3. Exercise your brain. That’s right. If you want to maintain your mental agility, memory, focus and concentration, especially as you age, have a little fun with some brain teasers and twisters, memory jogs, and knowledge-builders. Think of it as mental gymnastics. Jigsaw puzzles, crossword puzzles, vocabulary builders, learning a new language, memorizing new song lyrics, trivia games—these are activities that keep your brain interested, excited, and stretched. New technology makes many of these activities more accessible than ever before. Just don’t overdo those online options to the point where your brain won’t shut down when it’s time to rest or to the detriment of #4.
  4. Nurture your relationships. These days, when we talk about being social, it has a whole different meaning than it did before the pandemic turned us into a socially shrinkable society, shredding our connections to small pods of people interacting mainly with our live-with family or friends. But social also has a different meaning for generations growing up with online communities and relationships that are built on social platforms and through video get togethers. And especially during these times, thank goodness for the possibility of Zoom meetings with family and friends. Regardless of who your peeps are, or how you find them, your personal relationships are important to your mental well-being. Whatever the connection, whether it’s physical, mental, emotional or a combination of all three, Barbra Streisand spoke the truth: people who need people are the luckiest people in the world.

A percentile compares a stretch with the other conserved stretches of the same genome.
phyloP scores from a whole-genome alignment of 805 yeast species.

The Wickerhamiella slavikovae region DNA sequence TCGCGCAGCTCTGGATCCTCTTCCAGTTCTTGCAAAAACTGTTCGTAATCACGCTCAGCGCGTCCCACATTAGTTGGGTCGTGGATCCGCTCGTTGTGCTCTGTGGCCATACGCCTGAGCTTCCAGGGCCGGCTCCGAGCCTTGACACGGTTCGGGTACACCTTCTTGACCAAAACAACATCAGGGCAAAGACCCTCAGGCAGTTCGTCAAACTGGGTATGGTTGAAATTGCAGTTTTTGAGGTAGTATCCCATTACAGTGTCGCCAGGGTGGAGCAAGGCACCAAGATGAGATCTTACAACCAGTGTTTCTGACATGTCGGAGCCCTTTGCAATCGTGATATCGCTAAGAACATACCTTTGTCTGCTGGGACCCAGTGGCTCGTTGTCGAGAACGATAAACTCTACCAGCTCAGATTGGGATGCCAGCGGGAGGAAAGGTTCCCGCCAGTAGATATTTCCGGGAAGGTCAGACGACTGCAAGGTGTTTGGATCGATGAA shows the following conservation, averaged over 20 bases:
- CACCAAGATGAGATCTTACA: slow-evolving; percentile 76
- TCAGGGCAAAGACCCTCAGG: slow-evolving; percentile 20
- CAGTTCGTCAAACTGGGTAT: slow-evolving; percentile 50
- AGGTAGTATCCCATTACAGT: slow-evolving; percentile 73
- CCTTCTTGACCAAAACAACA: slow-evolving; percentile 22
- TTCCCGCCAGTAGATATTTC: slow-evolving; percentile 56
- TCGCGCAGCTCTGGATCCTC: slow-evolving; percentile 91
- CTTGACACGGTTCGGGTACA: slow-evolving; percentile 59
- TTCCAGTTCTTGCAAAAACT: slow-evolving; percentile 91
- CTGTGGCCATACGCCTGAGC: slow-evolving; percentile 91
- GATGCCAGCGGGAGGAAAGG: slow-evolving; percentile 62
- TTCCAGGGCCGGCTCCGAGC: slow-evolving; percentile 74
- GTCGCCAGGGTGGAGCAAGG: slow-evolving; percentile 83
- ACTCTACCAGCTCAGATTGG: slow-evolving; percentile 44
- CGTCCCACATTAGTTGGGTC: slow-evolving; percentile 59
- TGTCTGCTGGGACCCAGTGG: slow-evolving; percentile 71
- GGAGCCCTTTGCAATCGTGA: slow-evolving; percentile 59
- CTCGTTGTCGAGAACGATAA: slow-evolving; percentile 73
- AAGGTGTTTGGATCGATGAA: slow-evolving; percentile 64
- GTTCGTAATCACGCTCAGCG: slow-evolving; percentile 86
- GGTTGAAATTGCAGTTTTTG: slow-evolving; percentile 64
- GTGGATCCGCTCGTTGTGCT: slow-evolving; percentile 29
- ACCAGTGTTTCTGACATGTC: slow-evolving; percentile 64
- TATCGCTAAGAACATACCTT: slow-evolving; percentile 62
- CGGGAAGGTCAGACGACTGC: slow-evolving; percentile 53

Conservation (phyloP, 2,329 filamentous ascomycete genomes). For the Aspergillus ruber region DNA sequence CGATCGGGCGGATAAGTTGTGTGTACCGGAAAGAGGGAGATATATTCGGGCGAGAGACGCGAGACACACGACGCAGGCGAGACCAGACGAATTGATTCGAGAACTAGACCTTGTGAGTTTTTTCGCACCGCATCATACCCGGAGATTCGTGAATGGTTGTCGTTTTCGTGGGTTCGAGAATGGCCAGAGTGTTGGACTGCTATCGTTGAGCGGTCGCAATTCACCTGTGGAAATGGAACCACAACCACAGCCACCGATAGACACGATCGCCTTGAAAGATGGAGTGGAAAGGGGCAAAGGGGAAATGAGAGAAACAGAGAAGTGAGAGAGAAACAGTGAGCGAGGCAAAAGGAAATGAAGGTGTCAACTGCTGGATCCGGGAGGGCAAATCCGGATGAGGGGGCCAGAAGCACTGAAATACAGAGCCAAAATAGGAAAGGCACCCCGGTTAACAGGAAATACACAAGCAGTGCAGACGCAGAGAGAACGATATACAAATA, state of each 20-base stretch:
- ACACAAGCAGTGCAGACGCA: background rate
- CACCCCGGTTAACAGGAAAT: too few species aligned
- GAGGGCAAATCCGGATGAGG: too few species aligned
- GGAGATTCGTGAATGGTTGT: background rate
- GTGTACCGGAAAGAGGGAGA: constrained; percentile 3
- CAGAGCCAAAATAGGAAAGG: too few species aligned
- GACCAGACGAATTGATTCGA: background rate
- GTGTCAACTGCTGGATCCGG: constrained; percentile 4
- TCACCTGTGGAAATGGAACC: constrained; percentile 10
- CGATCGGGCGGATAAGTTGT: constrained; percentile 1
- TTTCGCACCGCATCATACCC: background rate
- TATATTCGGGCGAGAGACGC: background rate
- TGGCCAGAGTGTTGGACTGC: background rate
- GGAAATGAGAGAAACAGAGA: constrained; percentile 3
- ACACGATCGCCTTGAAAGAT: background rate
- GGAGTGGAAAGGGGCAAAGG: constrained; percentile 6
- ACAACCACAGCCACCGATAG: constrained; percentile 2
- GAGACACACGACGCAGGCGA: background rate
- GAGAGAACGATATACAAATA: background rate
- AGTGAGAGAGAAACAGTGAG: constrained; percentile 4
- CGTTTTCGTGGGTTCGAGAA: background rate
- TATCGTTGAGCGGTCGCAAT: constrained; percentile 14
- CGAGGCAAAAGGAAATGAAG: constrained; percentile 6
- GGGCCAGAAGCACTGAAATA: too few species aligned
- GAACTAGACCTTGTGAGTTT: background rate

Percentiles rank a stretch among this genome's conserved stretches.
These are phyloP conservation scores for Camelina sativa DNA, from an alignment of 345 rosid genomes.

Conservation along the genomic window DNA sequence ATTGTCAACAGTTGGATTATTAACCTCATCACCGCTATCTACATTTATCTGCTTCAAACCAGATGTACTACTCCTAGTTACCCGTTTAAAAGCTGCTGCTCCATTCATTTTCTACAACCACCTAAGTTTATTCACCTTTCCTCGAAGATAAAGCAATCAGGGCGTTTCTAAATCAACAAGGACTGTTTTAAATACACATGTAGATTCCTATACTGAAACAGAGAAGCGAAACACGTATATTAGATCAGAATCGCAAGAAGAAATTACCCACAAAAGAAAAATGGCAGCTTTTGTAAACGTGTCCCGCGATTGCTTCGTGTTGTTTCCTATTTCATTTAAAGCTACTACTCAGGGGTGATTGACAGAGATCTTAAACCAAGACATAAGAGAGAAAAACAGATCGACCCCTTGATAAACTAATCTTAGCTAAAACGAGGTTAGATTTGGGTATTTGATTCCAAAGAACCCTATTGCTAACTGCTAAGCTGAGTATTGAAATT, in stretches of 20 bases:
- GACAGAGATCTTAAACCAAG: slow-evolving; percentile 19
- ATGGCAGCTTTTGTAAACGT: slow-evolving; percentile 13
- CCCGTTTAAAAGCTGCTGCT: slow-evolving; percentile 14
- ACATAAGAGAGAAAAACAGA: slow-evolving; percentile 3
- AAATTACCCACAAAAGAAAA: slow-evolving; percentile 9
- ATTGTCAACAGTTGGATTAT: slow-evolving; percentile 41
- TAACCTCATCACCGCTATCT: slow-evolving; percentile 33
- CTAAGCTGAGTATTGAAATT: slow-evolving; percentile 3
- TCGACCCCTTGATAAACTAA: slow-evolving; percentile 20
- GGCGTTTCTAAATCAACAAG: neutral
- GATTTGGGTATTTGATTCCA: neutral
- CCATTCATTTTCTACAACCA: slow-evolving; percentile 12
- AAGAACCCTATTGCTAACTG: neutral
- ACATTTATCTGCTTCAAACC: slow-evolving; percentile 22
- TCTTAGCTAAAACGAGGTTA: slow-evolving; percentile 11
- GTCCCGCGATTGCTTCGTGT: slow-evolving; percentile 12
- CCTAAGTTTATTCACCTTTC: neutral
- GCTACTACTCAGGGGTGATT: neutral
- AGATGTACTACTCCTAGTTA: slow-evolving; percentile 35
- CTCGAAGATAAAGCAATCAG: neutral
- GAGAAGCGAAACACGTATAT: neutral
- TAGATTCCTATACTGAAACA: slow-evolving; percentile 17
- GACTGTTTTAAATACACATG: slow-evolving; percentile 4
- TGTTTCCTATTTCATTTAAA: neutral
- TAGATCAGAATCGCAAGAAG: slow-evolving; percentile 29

BLOG:  New Reviews Encourage More Seafood Consumption…for its Brain Benefits

  1. Get mental check-ups as needed. Our bodies, our brains don’t come with warranties. If something’s wrong with your heart, you see a cardiologist. If you have knee problems, go to an orthopedic specialist. And by all means, we should be doing those regular general check-ups with our primary care physician, or nurse practitioner, or your healthcare expert of choice, at a minimum annually. And if you think you’re depressed, or even if you’re just feeling a little blue or a little mentally under the weather, seeing a therapist is a good place to start.
  2. Good nutrition makes a difference. Yes! What you eat impacts your brain health. There’s little question that foods that help lower inflammation—like omega-3 fatty acids—can help improve your mood and play a role in reducing depression and anxiety. Healthy eating helps stabilize your blood sugar levels, and when your blood sugar levels are not stable, your brain has trouble optimally functioning. An important tool in recharging your brain is to pay attention to properly balancing your diet.

In next week’s blog, we’ll take a deeper dive into how your diet impacts your thinking, your mood, your focus.  In short, how to prepare yourself nutritionally for the New Year.

 

Beyond the Science-Based Tips, The Science

For this week, let’s consider this: does omega-3 help mental health?

The short answer is maybe. The slightly longer answer is that the research has been mixed in the area of omega-3s and depression. But one common denominator comes down to what was the baseline for omega-3s and was the dose delivered at levels that could have made a difference.